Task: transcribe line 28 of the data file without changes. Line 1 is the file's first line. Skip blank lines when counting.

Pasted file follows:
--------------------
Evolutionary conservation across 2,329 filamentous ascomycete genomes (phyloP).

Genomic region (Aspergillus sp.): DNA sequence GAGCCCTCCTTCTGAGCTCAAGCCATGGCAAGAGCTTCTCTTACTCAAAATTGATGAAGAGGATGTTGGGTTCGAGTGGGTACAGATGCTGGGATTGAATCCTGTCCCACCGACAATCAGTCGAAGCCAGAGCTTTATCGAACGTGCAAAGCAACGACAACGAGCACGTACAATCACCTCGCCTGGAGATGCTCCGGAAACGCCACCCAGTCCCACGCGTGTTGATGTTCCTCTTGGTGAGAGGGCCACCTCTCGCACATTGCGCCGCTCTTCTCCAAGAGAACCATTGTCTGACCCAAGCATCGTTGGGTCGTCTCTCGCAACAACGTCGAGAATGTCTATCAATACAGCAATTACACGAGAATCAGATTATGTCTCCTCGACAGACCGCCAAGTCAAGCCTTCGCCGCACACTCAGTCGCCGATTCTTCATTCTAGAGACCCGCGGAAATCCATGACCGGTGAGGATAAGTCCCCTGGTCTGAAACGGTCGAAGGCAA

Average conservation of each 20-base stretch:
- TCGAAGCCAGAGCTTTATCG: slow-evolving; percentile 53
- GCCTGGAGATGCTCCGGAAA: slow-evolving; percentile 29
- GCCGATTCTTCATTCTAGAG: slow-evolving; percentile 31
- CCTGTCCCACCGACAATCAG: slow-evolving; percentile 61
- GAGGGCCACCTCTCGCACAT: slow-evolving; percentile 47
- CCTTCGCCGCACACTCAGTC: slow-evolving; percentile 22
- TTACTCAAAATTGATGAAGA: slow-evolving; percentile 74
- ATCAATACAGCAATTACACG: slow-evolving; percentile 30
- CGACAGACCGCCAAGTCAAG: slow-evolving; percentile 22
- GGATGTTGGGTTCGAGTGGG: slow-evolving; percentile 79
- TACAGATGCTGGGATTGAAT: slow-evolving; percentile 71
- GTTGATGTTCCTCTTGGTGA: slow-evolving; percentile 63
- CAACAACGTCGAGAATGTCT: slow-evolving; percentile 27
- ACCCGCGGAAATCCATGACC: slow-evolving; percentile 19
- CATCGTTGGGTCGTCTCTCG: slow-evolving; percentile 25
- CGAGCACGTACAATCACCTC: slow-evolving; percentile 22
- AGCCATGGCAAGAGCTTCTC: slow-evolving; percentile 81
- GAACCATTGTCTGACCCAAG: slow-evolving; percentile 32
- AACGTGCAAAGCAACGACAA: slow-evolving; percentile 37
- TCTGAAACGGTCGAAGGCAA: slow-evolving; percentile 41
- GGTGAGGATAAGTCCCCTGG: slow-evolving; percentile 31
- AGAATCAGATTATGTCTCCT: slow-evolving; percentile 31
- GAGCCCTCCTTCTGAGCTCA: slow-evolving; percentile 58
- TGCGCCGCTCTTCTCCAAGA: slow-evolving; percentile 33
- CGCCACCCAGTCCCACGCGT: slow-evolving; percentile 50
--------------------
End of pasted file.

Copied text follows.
- CGCCACCCAGTCCCACGCGT: slow-evolving; percentile 50